During one of his frequent halftime visits to the clubhouse, Marshall directed his anger at linebacker/defensive back Pete Stout, who had been beaten badly in pass coverage. Stout told Marshall that he was playing hurt and giving it his best. At one point, according to lineman Joe Tereshinski, Stout grabbed Marshall and nobody moved to stop him. Stout quickly let go. Marshall gathered himself, got up on a stool and shouted: "Now that's the kind of fight I want."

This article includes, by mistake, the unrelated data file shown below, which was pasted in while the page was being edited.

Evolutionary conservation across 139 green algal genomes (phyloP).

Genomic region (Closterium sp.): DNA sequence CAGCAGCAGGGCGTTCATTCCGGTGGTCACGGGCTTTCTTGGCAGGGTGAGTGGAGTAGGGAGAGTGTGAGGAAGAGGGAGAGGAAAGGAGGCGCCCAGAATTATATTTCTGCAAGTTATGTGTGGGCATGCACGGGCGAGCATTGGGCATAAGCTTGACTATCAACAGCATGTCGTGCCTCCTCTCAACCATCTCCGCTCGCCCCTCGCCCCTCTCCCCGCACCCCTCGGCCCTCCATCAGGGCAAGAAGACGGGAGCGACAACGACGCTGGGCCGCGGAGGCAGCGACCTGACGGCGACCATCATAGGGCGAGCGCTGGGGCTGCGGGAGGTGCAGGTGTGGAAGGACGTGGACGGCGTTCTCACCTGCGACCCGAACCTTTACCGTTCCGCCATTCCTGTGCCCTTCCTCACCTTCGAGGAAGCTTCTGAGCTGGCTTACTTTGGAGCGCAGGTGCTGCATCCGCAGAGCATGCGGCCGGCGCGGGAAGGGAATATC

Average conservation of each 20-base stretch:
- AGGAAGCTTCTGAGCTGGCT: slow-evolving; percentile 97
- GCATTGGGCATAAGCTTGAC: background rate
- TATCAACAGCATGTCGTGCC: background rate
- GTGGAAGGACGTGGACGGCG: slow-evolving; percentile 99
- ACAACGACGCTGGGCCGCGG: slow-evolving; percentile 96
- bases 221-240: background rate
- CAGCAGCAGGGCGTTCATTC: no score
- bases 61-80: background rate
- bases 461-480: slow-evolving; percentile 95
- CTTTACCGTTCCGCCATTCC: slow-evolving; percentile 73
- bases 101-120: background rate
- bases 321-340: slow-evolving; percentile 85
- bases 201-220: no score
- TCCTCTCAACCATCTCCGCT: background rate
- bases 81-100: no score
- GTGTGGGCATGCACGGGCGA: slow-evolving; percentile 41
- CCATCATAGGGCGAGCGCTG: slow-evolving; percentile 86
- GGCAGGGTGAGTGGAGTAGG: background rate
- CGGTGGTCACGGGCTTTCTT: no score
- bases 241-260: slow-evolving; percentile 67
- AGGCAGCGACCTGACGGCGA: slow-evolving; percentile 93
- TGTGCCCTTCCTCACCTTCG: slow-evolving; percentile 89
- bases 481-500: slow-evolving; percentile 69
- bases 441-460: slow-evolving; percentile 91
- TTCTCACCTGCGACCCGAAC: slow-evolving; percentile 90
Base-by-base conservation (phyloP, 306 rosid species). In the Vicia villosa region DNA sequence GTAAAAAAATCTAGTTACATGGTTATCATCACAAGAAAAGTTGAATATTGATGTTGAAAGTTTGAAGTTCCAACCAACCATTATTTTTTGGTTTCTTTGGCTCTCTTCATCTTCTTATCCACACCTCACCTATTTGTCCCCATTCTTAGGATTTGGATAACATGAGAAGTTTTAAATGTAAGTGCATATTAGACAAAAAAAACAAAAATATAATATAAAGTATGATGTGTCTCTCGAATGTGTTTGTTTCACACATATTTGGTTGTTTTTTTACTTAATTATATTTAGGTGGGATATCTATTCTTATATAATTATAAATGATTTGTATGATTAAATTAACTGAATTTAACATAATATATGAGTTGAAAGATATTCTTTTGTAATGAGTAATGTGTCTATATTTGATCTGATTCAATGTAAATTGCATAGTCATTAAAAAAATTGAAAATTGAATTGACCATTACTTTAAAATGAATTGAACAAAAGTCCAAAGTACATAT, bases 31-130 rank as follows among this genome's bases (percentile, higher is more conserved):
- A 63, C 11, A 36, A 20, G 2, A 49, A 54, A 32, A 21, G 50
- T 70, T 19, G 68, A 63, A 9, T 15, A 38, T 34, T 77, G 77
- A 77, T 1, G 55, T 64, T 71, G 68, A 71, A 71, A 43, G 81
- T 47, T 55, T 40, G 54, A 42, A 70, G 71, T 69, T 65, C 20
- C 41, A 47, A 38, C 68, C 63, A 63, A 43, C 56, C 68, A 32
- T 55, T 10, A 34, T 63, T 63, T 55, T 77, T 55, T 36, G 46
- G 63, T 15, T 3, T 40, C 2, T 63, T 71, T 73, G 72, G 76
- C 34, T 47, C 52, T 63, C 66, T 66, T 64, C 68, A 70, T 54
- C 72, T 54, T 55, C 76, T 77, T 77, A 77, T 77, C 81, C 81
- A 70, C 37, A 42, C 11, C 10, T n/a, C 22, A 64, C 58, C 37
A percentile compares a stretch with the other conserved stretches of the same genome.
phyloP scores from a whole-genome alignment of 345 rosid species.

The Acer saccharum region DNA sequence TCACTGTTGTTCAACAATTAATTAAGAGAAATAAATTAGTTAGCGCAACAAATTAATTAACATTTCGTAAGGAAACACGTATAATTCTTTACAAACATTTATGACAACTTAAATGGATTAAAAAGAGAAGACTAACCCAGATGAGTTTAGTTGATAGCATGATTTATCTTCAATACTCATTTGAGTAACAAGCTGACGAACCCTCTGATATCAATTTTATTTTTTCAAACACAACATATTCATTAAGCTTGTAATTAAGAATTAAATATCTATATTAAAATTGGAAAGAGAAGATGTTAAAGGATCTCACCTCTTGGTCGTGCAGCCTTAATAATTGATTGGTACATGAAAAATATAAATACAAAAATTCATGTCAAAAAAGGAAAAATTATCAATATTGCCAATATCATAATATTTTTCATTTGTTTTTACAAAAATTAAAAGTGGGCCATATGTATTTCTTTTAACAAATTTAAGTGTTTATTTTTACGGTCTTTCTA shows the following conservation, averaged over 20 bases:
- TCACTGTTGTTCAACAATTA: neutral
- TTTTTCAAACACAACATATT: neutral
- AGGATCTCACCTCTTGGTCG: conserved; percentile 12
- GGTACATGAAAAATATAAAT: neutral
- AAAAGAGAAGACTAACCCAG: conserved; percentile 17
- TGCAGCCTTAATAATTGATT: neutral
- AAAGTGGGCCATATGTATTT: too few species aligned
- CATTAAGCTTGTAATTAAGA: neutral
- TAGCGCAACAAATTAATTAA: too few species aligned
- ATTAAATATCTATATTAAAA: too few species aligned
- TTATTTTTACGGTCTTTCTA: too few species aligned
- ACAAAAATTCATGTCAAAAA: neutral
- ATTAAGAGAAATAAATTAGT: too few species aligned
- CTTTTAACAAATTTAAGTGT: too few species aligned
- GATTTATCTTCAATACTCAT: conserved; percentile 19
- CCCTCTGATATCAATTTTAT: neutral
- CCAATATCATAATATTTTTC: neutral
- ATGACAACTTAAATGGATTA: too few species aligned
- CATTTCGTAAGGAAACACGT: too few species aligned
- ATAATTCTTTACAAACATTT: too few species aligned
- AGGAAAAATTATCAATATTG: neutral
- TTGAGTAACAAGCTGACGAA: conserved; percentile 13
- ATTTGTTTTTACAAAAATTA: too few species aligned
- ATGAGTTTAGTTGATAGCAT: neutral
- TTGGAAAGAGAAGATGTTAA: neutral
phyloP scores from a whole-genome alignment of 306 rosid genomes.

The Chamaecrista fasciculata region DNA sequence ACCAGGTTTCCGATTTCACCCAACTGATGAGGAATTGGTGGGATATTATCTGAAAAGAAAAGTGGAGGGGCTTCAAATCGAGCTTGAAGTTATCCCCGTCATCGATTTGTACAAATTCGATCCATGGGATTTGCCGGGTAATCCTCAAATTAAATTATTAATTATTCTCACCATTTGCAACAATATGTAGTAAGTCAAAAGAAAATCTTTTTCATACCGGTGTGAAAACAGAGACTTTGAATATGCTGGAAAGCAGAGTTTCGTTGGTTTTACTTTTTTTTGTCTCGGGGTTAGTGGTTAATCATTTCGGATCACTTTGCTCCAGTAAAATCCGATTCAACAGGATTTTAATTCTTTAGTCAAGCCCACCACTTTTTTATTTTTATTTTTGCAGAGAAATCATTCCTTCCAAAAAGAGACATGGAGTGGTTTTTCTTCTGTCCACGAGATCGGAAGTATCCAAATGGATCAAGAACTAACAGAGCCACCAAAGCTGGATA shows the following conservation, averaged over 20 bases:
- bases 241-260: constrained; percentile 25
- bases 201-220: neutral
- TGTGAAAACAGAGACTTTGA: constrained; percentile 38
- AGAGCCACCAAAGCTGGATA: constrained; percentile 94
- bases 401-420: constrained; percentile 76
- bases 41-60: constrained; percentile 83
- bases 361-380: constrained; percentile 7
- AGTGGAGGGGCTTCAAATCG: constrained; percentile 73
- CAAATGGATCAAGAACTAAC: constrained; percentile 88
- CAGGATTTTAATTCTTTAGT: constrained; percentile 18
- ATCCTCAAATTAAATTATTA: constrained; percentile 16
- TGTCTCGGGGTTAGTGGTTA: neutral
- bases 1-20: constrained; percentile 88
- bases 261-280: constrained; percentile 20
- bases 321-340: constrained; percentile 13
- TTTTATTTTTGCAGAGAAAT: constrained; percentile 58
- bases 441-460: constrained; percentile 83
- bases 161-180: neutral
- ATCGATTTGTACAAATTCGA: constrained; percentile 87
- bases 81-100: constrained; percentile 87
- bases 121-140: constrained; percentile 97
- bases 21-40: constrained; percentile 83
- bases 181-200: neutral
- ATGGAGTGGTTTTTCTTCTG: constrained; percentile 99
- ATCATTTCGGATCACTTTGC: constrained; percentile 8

He was not eager for any fight, though, when it came to players' pay. The salaries were not exactly munificent: several hundred dollars a game. Payments were weekly and in cash, usually in a brown envelope, and 25 percent was withheld each week and given in a lump sum after the year's last game. That way, players had enough money to get home at the end of the season. When the NFL became prosperous and players whose careers ended before 1959 were included in the pension plan, the yearly retirement money for many was more than they had earned during their highest-paid seasons as players.